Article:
638 N.W.2d 331 (Wis.App. 1998), 01-0242, Deminsky v. Arlington Plastics Machinery

Docket Nº:01-0242.
Citation:638 N.W.2d 331, 249 Wis.2d 441
Opinion Judge:[8] The opinion of the court was delivered by: Deininger, J.
Party Name:Todd DEMINSKY, Plaintiff-Respondent, [D] v. ARLINGTON PLASTICS MACHINERY, Locator Corporation, Alpha Omega Plastics Company, Conair, Inc., and Steadfast Insurance Company, Defendants, Image Plastics, Inc. and Federated Mutual Insurance Company, Defendants-Appellants.d
Case Date:November 29, 2001
Court:Court of Appeals of Wisconsin

Page 331

638 N.W.2d 331 (Wis.App. 1998)

249 Wis.2d 441

Todd DEMINSKY, Plaintiff-Respondent, [D]


ARLINGTON PLASTICS MACHINERY, Locator Corporation, Alpha Omega Plastics Company, Conair, Inc., and Steadfast Insurance Company, Defendants,

Image Plastics, Inc. and Federated Mutual Insurance Company, Defendants-Appellants.d

No. 01-0242.

Court of Appeals of Wisconsin.

November 29, 2001

Page 332

[Copyrighted Material Omitted]

Page 333

[Copyrighted Material Omitted]

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[249 Wis.2d 447] On behalf of the defendants-appellants, the cause was submitted on the briefs of Robert E. Salmon, Richard L. Pemberton, Laura J. Hanson and Erica Gutmann Strohl of Meagher & Geer, P.L.L.P., Minneapolis, MN.

On behalf of the plaintiff-respondent, the cause was submitted on the brief of John P. Richie of Misfeldt, Richie, Wickstrom & Wachs, Eau Claire, David E. Richie of Danielson, Guettinger, Richie & Manydeeds, S.C., Eau Claire, and Raymond L. Hoel of Hoel Law Office, Cornell.



Image Plastics, Inc. and its insurer, Federated Mutual Insurance Company, appeal a $1.7 million judgment entered against them in favor of Todd Deminsky for injuries he sustained while operating a plastic-grinding machine. 1 Image, which purchased the machine from Arlington Plastics Machinery, contends that an indemnity provision in Arlington's favor contained in a sales order for the machine should not be enforced. Image further contends that, even if the indemnity provision is valid, Image cannot be bound to the terms of Arlington's subsequent settlement with Deminsky, upon which the [249 Wis.2d 448] appealed judgment is based. We conclude that the indemnity provision is a part of Image's contract with Arlington, and

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that the provision is enforceable against Image. We also conclude, however, that Image is not bound by the Deminsky-Arlington settlement, and Image is thus entitled to litigate the extent of Arlington's liability to Deminsky for damages. We therefore reverse the appealed judgment and remand to the circuit court for further proceedings consistent with this opinion.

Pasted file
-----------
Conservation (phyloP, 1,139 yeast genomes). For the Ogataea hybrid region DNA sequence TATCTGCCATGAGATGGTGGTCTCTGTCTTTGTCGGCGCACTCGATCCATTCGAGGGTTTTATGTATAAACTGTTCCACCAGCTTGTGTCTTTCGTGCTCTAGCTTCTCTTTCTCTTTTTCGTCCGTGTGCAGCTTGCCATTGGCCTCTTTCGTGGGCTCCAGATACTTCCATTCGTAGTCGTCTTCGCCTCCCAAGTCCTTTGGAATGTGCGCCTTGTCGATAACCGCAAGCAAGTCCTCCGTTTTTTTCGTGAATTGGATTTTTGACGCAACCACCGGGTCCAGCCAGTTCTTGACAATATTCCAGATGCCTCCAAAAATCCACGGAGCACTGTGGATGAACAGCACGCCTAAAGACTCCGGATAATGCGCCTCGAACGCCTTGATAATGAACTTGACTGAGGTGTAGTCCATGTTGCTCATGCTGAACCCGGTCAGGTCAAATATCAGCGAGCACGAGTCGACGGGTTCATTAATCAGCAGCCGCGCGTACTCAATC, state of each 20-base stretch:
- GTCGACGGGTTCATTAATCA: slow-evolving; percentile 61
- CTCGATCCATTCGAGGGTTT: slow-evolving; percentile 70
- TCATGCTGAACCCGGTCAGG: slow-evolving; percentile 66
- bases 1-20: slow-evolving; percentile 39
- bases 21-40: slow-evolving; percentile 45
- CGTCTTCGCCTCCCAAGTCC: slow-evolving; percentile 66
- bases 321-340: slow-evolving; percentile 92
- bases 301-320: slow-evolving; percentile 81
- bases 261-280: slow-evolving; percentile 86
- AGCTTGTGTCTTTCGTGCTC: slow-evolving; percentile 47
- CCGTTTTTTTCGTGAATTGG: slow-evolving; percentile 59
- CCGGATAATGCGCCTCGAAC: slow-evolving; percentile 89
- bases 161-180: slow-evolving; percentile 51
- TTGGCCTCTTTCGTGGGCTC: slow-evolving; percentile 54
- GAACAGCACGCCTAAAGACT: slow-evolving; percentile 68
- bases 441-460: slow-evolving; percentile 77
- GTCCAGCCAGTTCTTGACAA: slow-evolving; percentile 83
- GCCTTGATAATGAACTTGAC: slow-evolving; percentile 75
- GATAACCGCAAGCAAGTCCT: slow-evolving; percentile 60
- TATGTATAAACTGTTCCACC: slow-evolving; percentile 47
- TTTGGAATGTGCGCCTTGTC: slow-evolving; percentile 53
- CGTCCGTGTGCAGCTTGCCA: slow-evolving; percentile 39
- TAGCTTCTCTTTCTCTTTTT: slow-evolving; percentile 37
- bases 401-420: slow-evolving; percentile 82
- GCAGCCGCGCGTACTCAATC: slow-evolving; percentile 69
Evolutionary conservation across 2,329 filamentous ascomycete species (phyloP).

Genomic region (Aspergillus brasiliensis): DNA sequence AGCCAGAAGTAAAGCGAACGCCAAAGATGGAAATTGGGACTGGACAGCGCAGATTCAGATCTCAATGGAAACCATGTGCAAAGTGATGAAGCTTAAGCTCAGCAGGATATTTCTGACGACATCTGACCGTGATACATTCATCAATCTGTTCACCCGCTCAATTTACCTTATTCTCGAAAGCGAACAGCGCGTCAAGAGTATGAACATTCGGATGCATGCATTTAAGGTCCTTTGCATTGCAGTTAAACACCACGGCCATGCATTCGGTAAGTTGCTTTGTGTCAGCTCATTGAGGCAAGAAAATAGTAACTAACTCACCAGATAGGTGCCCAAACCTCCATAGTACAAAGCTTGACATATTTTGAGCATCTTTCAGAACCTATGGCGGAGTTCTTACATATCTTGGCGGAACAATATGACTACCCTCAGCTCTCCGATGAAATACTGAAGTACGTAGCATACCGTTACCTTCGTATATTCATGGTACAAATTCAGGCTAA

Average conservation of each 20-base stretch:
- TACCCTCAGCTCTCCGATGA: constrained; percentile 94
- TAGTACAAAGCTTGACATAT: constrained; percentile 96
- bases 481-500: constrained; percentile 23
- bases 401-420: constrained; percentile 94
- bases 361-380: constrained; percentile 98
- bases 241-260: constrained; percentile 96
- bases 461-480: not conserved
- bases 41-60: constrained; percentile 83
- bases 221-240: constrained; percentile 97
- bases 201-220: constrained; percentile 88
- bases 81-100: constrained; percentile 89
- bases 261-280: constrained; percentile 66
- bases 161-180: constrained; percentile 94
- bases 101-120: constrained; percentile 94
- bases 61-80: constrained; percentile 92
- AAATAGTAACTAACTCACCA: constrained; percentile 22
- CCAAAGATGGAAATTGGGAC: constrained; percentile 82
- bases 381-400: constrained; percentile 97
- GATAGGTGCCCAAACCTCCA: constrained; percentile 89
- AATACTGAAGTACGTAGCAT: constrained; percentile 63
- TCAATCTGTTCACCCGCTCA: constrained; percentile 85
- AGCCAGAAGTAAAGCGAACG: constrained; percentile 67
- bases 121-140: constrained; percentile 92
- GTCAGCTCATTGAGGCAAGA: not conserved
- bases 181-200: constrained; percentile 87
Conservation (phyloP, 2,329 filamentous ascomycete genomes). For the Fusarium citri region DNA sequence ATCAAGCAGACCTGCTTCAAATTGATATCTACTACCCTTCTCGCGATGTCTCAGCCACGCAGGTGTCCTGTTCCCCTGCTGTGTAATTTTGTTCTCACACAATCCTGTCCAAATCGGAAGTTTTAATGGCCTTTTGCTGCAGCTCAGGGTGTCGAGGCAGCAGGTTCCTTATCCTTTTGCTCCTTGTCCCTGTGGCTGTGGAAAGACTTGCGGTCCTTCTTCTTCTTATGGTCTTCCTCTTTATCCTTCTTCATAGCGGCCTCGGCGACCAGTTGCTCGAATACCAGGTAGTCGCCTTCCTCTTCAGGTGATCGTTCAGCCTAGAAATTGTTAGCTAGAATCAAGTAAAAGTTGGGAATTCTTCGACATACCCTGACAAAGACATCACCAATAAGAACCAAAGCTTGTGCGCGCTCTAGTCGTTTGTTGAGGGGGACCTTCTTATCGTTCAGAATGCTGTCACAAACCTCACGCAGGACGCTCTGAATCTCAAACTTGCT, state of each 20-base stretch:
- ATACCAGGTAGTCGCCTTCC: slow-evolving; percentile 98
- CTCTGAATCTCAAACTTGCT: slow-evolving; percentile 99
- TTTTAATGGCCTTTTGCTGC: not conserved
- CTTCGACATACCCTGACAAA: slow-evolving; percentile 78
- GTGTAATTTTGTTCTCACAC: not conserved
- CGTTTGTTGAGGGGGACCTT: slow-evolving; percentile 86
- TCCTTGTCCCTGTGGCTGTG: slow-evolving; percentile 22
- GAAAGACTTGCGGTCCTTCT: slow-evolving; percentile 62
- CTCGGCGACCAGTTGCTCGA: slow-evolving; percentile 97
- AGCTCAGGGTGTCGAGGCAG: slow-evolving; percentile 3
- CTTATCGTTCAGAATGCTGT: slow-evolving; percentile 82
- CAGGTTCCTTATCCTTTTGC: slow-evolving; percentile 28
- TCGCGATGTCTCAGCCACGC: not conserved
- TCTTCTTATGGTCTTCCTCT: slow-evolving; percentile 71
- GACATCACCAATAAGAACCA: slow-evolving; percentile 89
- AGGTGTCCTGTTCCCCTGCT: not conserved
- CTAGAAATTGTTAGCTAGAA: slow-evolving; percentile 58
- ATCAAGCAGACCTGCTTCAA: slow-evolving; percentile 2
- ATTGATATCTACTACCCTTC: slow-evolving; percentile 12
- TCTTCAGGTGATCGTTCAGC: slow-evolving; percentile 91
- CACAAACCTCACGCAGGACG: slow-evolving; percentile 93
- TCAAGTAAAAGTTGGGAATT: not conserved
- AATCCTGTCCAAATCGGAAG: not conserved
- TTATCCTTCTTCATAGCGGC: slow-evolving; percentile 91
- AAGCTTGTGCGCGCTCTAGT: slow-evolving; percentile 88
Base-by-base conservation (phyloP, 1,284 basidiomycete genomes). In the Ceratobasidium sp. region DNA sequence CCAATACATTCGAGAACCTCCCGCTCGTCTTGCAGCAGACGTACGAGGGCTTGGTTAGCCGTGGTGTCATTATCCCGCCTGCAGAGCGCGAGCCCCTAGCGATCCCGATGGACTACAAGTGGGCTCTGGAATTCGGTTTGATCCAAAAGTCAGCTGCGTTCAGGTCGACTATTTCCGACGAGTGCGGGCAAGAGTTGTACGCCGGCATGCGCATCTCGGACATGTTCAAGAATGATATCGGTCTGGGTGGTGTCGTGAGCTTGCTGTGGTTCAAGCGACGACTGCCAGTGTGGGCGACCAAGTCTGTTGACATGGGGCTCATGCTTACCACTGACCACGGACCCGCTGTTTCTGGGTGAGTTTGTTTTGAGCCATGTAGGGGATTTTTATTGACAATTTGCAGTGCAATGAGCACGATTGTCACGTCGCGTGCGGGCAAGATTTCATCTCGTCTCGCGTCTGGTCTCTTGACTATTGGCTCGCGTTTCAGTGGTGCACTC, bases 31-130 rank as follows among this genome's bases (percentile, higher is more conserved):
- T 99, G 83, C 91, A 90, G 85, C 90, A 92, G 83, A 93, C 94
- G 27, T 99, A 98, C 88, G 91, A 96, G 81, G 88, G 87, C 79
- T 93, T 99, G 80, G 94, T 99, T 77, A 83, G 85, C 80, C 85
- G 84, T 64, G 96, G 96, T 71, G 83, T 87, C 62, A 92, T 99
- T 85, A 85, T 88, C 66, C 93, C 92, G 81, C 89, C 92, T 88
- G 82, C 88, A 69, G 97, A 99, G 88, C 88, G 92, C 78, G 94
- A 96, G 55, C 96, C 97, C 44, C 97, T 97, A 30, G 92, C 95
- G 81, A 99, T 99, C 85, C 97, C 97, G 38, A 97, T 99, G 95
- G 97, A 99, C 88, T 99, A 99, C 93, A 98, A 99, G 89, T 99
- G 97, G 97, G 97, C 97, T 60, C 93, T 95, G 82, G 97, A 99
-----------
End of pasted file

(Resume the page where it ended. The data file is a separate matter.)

¶ 2 Image Plastics, Inc. is a Wisconsin corporation engaged in the business of recycling and reprocessing plastic. As the result of a request from a customer, and in an effort to increase its revenues, Image decided to purchase a machine which could grind up plastic snow fencing. The owner of Image, Gregory Harm, contacted John Clarke, the president of Arlington Plastics Machinery, an Illinois corporation that buys and sells used plastic processing machinery, and from whom Image had previously purchased equipment. Clarke told Harm that he had a machine that might work. Harm then traveled to Arlington's plant in Illinois for a "physical inspection" of the machine, carrying with him some of the snow fencing to test on the machine.

¶ 3 After Harm's inspection of the machine, he agreed to purchase it, giving Clarke a "verbal purchase order." Clarke then had his secretary type up the order on an Arlington sales order form. Clarke testified at his [249 Wis.2d 449] deposition that he does not remember whether the sales order form was typed and mailed to Harm, or if it was given to Harm on the day of his visit to the Arlington plant. Clarke also did not remember the specifics of what he may have told Harm regarding the written contract, but he testified that, customarily he would tell a customer to review the sales order and call him if there were any questions. Harm testified that before leaving the Arlington plant, he had "made an agreement with [Clarke] that I was going to buy" the machine. He also acknowledged that he signed and returned the sales order form to Arlington, and that he was aware there was "wording on the back" of the form.

¶ 4 The following language on the sales order form for the grinder is relevant to the issues in this appeal:





A. WARNING-... Buyer expressly agrees as a condition of its purchase of these items that it will indemnify and hold Seller harmless from any and all claims that may hereafter at any time be asserted by any subsequent owner or user of the items sold hereunder or asserted by any agent or employee of such user or by any third party arising from any purported defect in the items or by reason of the use of these items....

B. HAZARDS LIABILITY Purchaser shall indemnify and hold harmless Seller .... from and against any and all losses, expenses, demands, and